- https://www.law.cornell.edu/wex/good_faith

In the complaint, the defendant had noted that the plaintiff had caused an issue of trust, which applied in legal terms means that there was an act of "bad faith." Cornell Law states, "Bad faith refers to dishonesty or fraud in a transaction. Depending on the exact setting, bad faith may mean a dishonest belief or purpose, untrustworthy performance of duties, neglect of fair dealing standards, or fraudulent intent. It is often related to a breach of the obligation inherent in all contracts to deal with the other parties in good faith and with fair dealing."
- https://www.law.cornell.edu/wex/bad_faith

It was also apparent in the exceptions above that the "Implied Contract Exception" that states "an employee may have an expectation of a fixed term or even indefinite employment based on something the supervisor has done. This can take the form of employer's statements, an employer’s practice of only firing employees for cause, or an assertion in the employee handbook that specific termination procedures will be followed." This means that if there are employee handbooks, business conduct, or procedures in place, this also is an exception to the rule. Overall, if an employee is told they were in violation of such reasoning, specific incidents recorded, and steps to enact disciplinary actions must be in place.

In Mers v. Dispatch Printing Co. (1985), it states "Contracts — Employer and employee — Oral employment-at-will agreements — Terminable for any reason not contrary to law — Circumstances to be considered in determining terms of discharge — Promissory estoppel applicable, when... 2. The facts and circumstances surrounding an oral employment-at-will agreement, including the character of the employment, custom, the course of dealing between the parties, company policy, or any other fact which may illuminate the question, can be considered by the trier of fact in order to determine the agreement's explicit and implicit terms concerning discharge."

As stated by Cornell Law for "Implied Covenant of Good Faith and Fair Dealing" or "Good Faith" and in the "Implied Contract Exception," when reviewing what the Supreme Court of Ohio ruled on, it held that the doctrine of promissory estoppel could modify employment at will relationships if three conditions were met. First, the employer must make a promise that the employer should reasonably expect to induce action or forbearance on the part of the employee. The Supreme Court recognized that in the case there was an implied contract and promissory estoppel (the doctrine that a party may recover on the basis of a promise made when the party's reliance on that promise was reasonable, and the party attempting to recover detrimentally relied on the promise).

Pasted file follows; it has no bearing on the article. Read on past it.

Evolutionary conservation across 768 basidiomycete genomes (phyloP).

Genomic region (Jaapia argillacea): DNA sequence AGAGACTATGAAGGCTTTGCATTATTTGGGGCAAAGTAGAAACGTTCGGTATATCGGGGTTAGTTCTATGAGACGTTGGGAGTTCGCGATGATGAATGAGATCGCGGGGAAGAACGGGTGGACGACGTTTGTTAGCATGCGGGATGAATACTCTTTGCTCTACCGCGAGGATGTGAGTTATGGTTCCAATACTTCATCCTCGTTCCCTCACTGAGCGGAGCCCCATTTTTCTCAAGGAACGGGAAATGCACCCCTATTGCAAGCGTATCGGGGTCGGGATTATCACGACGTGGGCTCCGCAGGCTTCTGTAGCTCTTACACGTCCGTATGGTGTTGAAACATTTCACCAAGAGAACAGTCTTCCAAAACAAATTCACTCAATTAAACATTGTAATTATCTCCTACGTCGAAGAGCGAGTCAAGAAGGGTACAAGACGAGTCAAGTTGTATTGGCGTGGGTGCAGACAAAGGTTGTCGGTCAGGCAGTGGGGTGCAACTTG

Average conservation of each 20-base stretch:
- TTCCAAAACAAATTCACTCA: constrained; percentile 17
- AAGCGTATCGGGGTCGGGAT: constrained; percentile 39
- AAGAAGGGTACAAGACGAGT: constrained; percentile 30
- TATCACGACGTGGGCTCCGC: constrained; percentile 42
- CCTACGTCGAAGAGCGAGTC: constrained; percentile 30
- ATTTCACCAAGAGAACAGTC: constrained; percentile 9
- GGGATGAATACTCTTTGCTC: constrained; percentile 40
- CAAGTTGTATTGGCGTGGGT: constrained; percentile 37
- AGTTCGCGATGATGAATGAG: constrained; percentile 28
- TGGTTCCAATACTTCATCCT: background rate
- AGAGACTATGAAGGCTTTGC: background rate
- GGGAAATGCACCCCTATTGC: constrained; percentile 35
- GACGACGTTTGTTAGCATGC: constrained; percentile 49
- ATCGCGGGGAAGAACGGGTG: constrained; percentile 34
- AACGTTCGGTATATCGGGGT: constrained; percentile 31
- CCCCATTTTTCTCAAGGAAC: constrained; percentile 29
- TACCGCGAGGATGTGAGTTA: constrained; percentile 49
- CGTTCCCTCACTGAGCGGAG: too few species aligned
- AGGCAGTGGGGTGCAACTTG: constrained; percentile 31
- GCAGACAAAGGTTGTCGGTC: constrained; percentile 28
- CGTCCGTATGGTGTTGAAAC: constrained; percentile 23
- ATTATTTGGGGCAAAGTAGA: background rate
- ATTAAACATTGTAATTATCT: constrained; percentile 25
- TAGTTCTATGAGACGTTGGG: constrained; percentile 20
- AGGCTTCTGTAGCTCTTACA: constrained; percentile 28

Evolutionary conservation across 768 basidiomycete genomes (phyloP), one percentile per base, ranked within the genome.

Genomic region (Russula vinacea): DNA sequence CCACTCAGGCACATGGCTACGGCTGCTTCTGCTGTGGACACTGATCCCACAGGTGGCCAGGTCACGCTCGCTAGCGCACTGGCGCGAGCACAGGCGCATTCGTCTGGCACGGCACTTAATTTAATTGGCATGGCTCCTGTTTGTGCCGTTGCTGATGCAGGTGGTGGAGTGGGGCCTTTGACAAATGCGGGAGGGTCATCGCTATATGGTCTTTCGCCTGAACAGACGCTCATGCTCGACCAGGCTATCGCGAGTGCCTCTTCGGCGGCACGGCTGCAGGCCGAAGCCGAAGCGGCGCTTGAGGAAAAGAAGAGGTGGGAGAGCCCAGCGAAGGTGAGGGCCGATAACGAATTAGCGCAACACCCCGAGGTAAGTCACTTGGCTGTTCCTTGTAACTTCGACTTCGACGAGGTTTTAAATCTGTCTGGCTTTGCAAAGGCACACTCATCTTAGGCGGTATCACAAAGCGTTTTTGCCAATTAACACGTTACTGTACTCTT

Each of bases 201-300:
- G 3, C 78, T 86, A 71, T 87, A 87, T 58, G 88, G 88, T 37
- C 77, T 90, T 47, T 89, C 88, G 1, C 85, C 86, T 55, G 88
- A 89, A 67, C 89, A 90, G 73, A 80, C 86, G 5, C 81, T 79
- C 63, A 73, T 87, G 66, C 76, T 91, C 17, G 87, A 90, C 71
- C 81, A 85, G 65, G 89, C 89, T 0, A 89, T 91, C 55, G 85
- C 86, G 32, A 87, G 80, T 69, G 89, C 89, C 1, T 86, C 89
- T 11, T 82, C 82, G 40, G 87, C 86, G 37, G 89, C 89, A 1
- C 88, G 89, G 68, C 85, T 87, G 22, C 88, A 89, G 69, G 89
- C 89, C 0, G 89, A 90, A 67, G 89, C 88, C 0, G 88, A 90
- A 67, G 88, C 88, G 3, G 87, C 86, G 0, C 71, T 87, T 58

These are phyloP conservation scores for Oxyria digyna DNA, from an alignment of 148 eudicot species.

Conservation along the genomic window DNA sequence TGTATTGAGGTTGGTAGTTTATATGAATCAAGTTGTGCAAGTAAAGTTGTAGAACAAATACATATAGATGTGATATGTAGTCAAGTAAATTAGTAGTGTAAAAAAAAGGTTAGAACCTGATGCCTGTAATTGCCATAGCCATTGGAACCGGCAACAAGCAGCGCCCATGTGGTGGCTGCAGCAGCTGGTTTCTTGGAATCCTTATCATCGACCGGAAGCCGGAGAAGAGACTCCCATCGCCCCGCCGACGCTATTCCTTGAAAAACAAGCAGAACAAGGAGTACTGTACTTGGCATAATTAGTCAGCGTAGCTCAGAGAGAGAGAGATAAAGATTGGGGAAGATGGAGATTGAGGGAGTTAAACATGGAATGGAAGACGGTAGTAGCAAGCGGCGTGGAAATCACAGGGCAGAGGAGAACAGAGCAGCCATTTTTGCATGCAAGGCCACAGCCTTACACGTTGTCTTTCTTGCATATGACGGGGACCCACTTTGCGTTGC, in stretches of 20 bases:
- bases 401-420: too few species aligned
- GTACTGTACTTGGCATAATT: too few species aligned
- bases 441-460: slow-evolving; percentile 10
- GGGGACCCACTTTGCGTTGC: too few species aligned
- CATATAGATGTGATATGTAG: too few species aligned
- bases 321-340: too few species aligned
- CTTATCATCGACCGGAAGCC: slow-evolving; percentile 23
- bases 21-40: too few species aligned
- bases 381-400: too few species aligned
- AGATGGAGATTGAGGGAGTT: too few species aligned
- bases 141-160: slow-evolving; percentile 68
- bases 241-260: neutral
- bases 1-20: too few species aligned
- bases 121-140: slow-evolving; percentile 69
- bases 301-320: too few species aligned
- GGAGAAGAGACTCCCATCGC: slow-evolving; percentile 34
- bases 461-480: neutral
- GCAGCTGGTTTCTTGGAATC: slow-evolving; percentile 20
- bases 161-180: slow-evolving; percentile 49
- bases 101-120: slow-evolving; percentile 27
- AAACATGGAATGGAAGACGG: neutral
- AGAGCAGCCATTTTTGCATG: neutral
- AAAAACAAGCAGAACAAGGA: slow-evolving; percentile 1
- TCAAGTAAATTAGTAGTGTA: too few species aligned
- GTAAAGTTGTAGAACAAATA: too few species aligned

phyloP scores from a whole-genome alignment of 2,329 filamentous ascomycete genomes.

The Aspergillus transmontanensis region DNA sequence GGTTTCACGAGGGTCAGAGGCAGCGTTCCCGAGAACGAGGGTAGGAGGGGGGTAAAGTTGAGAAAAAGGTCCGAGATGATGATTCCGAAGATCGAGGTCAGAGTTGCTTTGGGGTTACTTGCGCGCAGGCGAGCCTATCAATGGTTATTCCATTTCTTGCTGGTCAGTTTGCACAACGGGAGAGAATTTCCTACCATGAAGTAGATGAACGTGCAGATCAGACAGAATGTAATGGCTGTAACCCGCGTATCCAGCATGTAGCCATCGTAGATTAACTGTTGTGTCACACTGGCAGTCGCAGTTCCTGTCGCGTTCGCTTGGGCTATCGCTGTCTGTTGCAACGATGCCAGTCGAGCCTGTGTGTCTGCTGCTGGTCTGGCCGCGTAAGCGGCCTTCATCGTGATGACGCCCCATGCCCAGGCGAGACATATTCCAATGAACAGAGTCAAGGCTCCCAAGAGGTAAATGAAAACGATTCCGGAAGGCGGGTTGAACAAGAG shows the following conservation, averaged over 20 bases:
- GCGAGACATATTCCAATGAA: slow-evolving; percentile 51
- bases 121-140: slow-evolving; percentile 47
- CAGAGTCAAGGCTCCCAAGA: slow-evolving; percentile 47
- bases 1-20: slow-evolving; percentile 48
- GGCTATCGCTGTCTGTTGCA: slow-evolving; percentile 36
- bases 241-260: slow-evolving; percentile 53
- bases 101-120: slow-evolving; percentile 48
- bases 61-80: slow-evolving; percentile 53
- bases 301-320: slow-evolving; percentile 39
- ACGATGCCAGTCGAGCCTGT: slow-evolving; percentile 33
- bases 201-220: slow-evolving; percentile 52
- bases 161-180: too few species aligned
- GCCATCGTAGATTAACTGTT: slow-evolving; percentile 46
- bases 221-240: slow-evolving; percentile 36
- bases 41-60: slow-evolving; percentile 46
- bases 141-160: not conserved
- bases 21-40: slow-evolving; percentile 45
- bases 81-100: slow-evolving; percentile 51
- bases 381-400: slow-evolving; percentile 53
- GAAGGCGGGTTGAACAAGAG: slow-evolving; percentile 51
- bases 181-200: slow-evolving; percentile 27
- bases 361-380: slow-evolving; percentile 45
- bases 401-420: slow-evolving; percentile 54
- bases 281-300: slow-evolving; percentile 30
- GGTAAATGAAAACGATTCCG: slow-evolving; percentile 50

The basis of promissory estoppel can be further compounded by the US Supreme Court's Ruling in Cohen v. Cowles Media Co. 501 US 663 (1991)(https://supreme.justia.com/cases/federal/us/501/663/), in which the Supreme Court recognized promissory estoppel as a "state law doctrine creating legal obligations never explicitly assumed by the parties that are enforceable."

II. Purpose of the complaint - The purpose of this case was to aid in the establishment of case precedent to allow limitations as to how an employer terminates employees within a guideline of the "at-will" status and not utilize the broad and easily abused doctrine this state has at this current time. This case would allow the State to build off of this case and mold the "at-will" regulations around the particulars of what this case would entail. This case would further allow that should employers fire their employee based on a violation of trust or violations of business "conduct" eliminates a mere termination without justification or proof of actual malice. This case would also establish promissory estoppel when employers provide such rules, codes of conduct and employee handbooks.

I implore the Supreme Court to reconsider this case and let it be heard as this case would aid in establishing fair employment laws and limit what employers can use as means to dismiss, terminate, and/or suspend their employees when implied contracts, promissory estoppels, and/or good faith is utilized.